She represents all that America stands for. A young black skinny girl, she had always dreamt of becoming the President of the United States only to find herself reciting her poem for one at 22.
This, succinctly put, is the story of Amanda Gorman who made history on Wednesday 20 January by being the youngest poet ever to recite a poem at a presidential inauguration in the United States. And she did it so well, becoming the star of the moment.
An intriguing thing about Gorman is that she had a speech impediment as a child – an affliction she shares with America’s new president.
Still, the remarkable thing about Gorman’s performance is that she performed her poem, The Hill We Climb, to the admiration of dignitaries present and a watching global audience, calling for unity and togetherness in the United States. Her five-minute poem began:
“When day comes, we ask ourselves:
Where can we find light
In this never-ending shade?
The loss we carry, a sea we must wade.
She went on to reference the storming of the Capitol earlier this month.
“We’ve seen a force that would shatter our nation rather than share it, would destroy our country if it meant delaying democracy,” she averred.
“And this effort very nearly succeeded. But while democracy can be periodically delayed, it can never be permanently defeated.”
Gorman delivered her piece which was inspired by the storming at Capitol Hill, with confidence and astonishing grace. A beautifully paced, well-judged poem for a special occasion, it will live long beyond the time and space of the moment.
As a result of her sterling performance, the writer and performer, who became the country’s first National Youth Poet Laureate in 2017, followed in the footsteps of such famous names as Robert Frost, Maya Angelou, Miller Williams, Elizabeth Alexander and Richard Blanco.
Yet none of her predecessors faced the challenge that Gorman did. She set out to write a poem that would inspire hope and foster a sense of collective purpose, at a moment when Americans are reeling from a deadly pandemic, political violence and partisan division.
“I really wanted to use my words to be a point of unity and collaboration and togetherness,” Gorman was quoted as saying before the ceremony.
“I think it’s about a new chapter in the United States, about the future, and doing that through the elegance and beauty of words.”
“In my poem, I’m not going to in any way gloss over what we’ve seen over the past few weeks and, dare I say, the past few years. But what I really aspire to do in the poem is to be able to use my words to envision a way in which our country can still come together and can still heal,” she said. “It’s doing that in a way that is not erasing or neglecting the harsh truths I think America needs to reconcile with.”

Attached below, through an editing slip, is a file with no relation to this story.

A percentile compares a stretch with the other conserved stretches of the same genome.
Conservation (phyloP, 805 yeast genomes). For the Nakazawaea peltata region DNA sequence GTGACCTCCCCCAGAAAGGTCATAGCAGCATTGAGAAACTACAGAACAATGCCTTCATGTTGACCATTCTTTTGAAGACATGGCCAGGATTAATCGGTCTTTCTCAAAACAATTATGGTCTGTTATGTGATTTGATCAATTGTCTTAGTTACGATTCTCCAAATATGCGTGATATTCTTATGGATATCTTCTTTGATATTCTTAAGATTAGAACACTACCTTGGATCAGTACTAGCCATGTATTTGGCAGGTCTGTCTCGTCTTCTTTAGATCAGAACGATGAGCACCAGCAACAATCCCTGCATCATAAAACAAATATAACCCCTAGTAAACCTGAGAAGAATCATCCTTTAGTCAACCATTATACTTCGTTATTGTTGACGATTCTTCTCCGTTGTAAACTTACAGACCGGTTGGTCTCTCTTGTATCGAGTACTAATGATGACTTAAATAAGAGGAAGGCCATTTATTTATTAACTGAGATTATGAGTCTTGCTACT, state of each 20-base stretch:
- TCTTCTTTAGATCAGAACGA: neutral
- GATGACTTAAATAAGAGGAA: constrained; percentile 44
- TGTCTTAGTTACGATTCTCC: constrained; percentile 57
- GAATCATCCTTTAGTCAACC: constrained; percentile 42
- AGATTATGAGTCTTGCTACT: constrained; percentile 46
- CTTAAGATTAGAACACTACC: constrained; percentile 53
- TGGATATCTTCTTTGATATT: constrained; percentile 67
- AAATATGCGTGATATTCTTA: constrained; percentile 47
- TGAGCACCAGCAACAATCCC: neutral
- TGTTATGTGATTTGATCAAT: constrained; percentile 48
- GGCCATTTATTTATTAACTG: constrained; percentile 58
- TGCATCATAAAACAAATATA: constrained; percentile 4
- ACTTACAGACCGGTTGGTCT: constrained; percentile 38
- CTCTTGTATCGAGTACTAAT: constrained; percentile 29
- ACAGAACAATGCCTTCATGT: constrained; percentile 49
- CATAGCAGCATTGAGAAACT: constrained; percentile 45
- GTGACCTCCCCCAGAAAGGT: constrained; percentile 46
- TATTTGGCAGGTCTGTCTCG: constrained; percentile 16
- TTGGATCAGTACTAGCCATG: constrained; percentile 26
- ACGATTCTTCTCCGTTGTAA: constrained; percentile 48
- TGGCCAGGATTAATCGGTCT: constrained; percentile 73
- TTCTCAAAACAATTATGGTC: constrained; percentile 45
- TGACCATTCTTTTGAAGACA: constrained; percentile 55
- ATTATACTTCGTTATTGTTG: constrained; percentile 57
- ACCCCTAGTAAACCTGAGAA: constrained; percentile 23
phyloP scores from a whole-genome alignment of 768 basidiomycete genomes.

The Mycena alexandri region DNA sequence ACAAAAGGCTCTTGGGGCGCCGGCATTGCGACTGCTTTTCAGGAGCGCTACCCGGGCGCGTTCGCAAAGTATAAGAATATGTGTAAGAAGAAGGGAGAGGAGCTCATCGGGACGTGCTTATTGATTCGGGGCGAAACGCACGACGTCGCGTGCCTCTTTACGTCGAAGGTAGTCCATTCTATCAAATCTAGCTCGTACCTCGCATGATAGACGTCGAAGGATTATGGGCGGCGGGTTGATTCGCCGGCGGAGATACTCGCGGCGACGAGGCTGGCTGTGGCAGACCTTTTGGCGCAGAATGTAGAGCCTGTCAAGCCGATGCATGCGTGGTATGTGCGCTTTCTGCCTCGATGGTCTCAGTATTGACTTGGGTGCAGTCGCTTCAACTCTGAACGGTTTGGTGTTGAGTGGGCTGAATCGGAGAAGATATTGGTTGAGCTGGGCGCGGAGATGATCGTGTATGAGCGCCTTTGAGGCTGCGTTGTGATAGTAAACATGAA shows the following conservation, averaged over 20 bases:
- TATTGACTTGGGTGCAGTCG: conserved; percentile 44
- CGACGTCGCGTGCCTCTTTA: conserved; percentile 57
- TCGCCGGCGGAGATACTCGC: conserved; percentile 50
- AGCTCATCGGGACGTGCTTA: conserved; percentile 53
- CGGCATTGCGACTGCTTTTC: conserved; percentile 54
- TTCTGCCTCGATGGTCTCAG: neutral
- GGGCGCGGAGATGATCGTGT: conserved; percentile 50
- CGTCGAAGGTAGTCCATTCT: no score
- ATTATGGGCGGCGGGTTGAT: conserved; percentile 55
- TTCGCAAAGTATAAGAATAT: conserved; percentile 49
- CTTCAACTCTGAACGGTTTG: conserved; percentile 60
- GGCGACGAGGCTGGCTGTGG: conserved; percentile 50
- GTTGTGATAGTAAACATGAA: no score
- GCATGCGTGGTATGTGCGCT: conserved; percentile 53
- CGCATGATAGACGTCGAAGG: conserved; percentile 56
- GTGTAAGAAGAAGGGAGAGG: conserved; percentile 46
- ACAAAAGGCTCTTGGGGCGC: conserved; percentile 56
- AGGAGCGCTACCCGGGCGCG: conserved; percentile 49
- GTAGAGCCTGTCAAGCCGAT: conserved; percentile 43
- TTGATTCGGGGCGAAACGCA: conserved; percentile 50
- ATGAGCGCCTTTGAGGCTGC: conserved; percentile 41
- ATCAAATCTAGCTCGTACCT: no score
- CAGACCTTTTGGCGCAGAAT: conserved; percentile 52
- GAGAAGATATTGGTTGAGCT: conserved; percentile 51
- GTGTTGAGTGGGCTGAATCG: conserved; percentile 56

Asked how she felt when she found out she had been chosen to read at Biden’s swearing-in ceremony Gorman said she “screamed and danced her head off.” She also said she felt “excitement, joy, honour and humility” when she was asked to take part, “and also at the same time terror”.
Meanwhile world leaders, including Michelle Obama, Hillary Clinton have taken to social media to praise the poet who described herself in the poem as “a skinny Black girl, descended from slaves and raised by a single mother,” who can dream of being president one day, “only to find herself reciting for one.”
Michelle Obama took to Twitter to applaud her, writing, “With her strong and poignant words, [Gorman] reminds us of the power we each hold in upholding our democracy. Keep shining, Amanda! I can’t wait to see what you do next. #BlackGirlMagic”
Hillary Clinton tweeted that Gorman had promised to run for president in 2036 and added: “I for one can’t wait.”
“I have never been prouder to see another young woman rise! Brava Brava, @TheAmandaGorman! Maya Angelou is cheering—and so am I,” Oprah Winfrey tweeted.
Illinois poet laureate Angela Jackson said the recitation was “so rich and just so filled with truth”.
“I was stunned that she was so young and so wise,” Jackson told the Chicago Sun-Times.
Singer Sheryl Crow tweeted: “If the future looks like inaugural poet laureate Amanda Gorman, we are in good shape. Wise and inspiring.”
Gorman fell in love with poetry at a young age and distinguished herself quickly as a rising talent. Raised in Los Angeles, where her mother teaches middle school, she would write in journals at the playground. At 16, she was named the Youth Poet Laureate of Los Angeles. A few years later, when she was studying sociology at Harvard, she became the National Youth Poet Laureate, the first person to hold the position.
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